Living the Adventure
Travel entrepreneurs and married couple Tara and Jordan Harvey eschew the word “tourism.” To them, the word suggests looking at photographable sites and “colorful” natives, then going home the same travel consumer that you were when you first boarded the plane.
The Harveys’ travel start-up, Minneapolis-based Knowmad Adventures, seek to promote “an experience of other people’s cultures and other people’s worlds,” Tara Harvey says. What Knowmad’s founders believe makes them distinctive is a sensitivity to local culture, along with a hiking-boots-on-the-ground knowledge of lesser-known lodges and locales.
The Orono natives caught wanderlust early—Jordan as a high-schooler traveling to Latin America, Tara as a college double-major in art history and Spanish who studied in Spain. After college, they backpacked through Asia and South America, taught English in Thailand, got engaged, and considered ways that they could (in Jordan’s words) “keep the adventure going.”
Uncertain of the next leg in their professional journey, they returned to Minnesota. Jordan took a job selling software as a way to learn about business while getting paid for it. Tara pursued a degree in graphic design, suspecting that it would come in handy for whatever business she and Jordan would end up starting.
It did, though that business didn’t reveal itself right away. After a couple of years selling software, Jordan took a job doing PR and marketing for an adventure race in Patagonia; Tara took her first trip to Chile to join him.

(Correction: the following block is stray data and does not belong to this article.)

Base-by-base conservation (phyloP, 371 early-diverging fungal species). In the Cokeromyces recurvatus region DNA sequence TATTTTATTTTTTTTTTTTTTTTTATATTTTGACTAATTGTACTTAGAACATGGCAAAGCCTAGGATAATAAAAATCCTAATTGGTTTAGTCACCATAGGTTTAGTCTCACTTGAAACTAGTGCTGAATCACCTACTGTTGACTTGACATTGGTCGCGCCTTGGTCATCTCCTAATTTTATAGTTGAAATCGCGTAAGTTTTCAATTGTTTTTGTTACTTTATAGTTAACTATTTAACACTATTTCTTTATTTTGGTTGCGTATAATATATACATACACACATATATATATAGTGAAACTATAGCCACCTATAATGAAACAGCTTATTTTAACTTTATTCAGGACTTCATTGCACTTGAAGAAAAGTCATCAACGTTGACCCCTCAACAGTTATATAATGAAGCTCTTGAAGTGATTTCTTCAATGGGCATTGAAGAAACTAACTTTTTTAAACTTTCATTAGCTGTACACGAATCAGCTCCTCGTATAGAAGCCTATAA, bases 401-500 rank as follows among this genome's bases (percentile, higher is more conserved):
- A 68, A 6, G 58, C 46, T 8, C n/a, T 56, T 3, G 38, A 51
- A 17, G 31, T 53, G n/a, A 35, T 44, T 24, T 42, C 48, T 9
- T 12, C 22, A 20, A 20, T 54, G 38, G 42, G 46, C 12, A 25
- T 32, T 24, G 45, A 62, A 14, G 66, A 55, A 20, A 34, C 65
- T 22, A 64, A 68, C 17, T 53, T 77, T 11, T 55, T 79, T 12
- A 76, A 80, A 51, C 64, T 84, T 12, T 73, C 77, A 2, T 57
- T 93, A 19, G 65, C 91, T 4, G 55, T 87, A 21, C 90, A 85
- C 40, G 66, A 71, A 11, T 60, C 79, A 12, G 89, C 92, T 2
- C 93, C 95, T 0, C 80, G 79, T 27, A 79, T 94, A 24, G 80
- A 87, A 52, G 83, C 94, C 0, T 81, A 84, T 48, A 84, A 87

“I saw that there weren’t a lot of people doing trips there,” Jordan recalls. He and Tara considered buying land there and opening a lodge, but as Tara says, “we didn’t want to lock ourselves down to one country.” They were coming into a clearing in the jungle of their ambitions: They would start a travel business, specializing in South America. But they’d take small steps and focus on Chile, which they saw as an underserved market. Knowmad Adventures opened for business in November 2009. Tara put her graphic design skills to work creating marketing materials and a Web site for the fledgling company.
While travel and tour planning is a highly competitive industry, the Harveys saw a niche that they could carve out. Many tour operators, Jordan believes, organize trips “that had become very cookie-cutter, and cookie-cutter means that the experience wasn’t very authentic.” Instead of offering standard group tours and packaged travel, Knowmad customizes travel for individuals, families, and small groups. These trips can range from arduous hikes in the Andes to visits to Chilean wineries.
At the same time, the Harveys believe they can offer competitive prices for their trips by dealing directly with lodge operators and guides, rather than through layers of organizers both in the U.S. and in South America.
Suzette Sontag took an trip to Chile (her first) with her husband last March that Knowmad organized. “They tailored it to what we wanted to see,” says Sontag, who operates a horse farm near Somerset, Wisconsin; her husband farms. “We wanted to see agriculture.” The trip included visits to Chilean farms and vineyards, as well as stops on an island and a desert. Knowmad “took care of everything,” Sontag says.
In 2011, the Harveys branched out into Peru and Ecuador, countries where they’ve been facing more competition. They hope to expand into Colombia as well, following their same small-scale, customized model.
Knowmad made about $250,000 in revenues in 2011; the Harveys project a million for this year. Since Knowmad doesn’t have the money for a big marketing push, it will focus on improving the search engine optimization of its Web site. The start-up has had one of its trips featured on travel giant Frommer’s Web site; Jordan Harvey also has contributed to travel sites and blogs in order to build up his company’s reputation as a “credible source” of information.